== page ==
Dual joy/pain of these Q&As? Our TBR pile is currently so full of books we’d have to be millionaires (though, I’d settle for several thousand-aires) to afford them all. And just when I think I’ve honed the discipline to resist, Elizabeth Moss, brilliant author of Rose Bride, comes along and—long story short, I have so much to read now, including Rose Bride, which is 1. amazing and 2. out now!
What are your five favorite movies with romance/romantic elements?
You’ve Got Mail
Pride & Prejudice
Kate & Leopold
Describe your favorite scene from each one (you can included a YouTube clip if you would like).
You’ve Got Mail – my fav scene is where Joe Fox visits Kathleen Kelly when she has a cold. He tucks her into bed and hands her tissues while she tells him about Elizabeth Bennett in Pride and Prejudice. It ought to be unromantic – but of course, it’s absolutely the opposite and shows that these two are meant to be a couple.
Pride & Prejudice – I love the film version with Keira Knightly, it’s such a romantic, multi-layered story, but my favourite part is perhaps the sequence where Elizabeth is on a swing in her yard, and the seasons change around her to indicate the passage of time. In a way, it sums up how her relationship with Darcy changes and grows over time, rather than being insta-love.
French Kiss – ‘The rocking! Stop the rocking!’ I find it fascinating how Kate (I do love Meg Ryan – she’s in three of my top films here!) is unable to resist gorging on French cheeses on their train journey from Paris to the South of France, despite knowing she’s lactose intolerant. But if she hadn’t been so impulsive, they would have stayed on the train, and Luc would never have been reconciled to his family. Which I think is so sweet.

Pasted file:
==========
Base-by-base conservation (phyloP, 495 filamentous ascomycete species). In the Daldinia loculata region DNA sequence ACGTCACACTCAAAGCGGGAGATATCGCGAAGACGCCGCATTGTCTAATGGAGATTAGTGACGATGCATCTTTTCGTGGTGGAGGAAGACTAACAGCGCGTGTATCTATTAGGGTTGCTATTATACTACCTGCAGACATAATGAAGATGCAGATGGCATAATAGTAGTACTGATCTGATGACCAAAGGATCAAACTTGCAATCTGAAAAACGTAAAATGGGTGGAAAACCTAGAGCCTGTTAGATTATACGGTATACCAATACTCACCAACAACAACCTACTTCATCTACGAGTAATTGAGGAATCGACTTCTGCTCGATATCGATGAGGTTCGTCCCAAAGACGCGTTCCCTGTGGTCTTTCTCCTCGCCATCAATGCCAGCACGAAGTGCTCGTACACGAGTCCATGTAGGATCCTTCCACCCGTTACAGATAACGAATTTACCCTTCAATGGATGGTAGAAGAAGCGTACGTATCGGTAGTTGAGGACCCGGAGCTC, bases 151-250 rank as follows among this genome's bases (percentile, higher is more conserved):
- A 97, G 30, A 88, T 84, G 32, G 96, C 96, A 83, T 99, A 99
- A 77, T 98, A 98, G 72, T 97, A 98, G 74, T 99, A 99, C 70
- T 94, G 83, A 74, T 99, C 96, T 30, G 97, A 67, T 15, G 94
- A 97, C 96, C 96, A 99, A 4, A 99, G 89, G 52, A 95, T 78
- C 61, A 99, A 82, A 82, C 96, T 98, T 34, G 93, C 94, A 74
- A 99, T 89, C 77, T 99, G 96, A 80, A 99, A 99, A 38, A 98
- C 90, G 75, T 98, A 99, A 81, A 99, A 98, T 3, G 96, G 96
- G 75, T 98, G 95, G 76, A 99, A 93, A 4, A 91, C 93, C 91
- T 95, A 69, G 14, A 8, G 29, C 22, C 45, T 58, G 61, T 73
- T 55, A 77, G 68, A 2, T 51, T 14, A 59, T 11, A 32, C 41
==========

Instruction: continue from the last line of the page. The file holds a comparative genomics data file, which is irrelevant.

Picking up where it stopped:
Casablanca – My favourite scene is the flashback to where Rick is standing at the train station in Paris in the rain, waiting for Ilsa so they can flee the German occupation together – but of course Ilsa is not coming. It’s such a poignant, heart-rending scene, it acts as a fulcrum within the movie, with all the romantic and political action pivoting around that one still point in their history.
Kate & Leopold – This is another brilliant romantic comedy, with the most wonderful, smooth-tongued hero in Leopold, played by the gorgeous Hugh Jackman. My favourite scene is probably where they are sitting on the balcony, listening to Moon River. Hugh fails in his mission to ask Kate to marry him. But his devotion shines out as he puts her to bed. It’s really about domesticity, and sharing the little things in life together. Which is one of the most romantic vibes going, in my opinion.
Did you have any of these scenes in mind when writing scenes from Rose Bride?
I always write out of an original impulse, so no, I don’t tend to think about other stories or movies when actually writing. But certainly all the romances I’ve ever enjoyed will feed subconsciously into the way I approach my hero and heroine scenes.
If you could only read five books for the rest of your life, what five books would they be and why?
These Old Shades by Georgette Heyer – a lavish May to September period romance, and one of the most romantic stories ever written!
Venetia by Georgette Heyer – a witty and adorable flirtation between a Regency rake and a beautiful young woman who’s been shut away from the world.
The Grand Sophy by Georgette Heyer – yet another brilliant offering from Heyer, this time full of verve and sparkle and high romance.
The Crystal Cave by Mary Stewart – a real epic, the young Merlin coming to terms with his magical power and his heritage. First in a fantasy trilogy.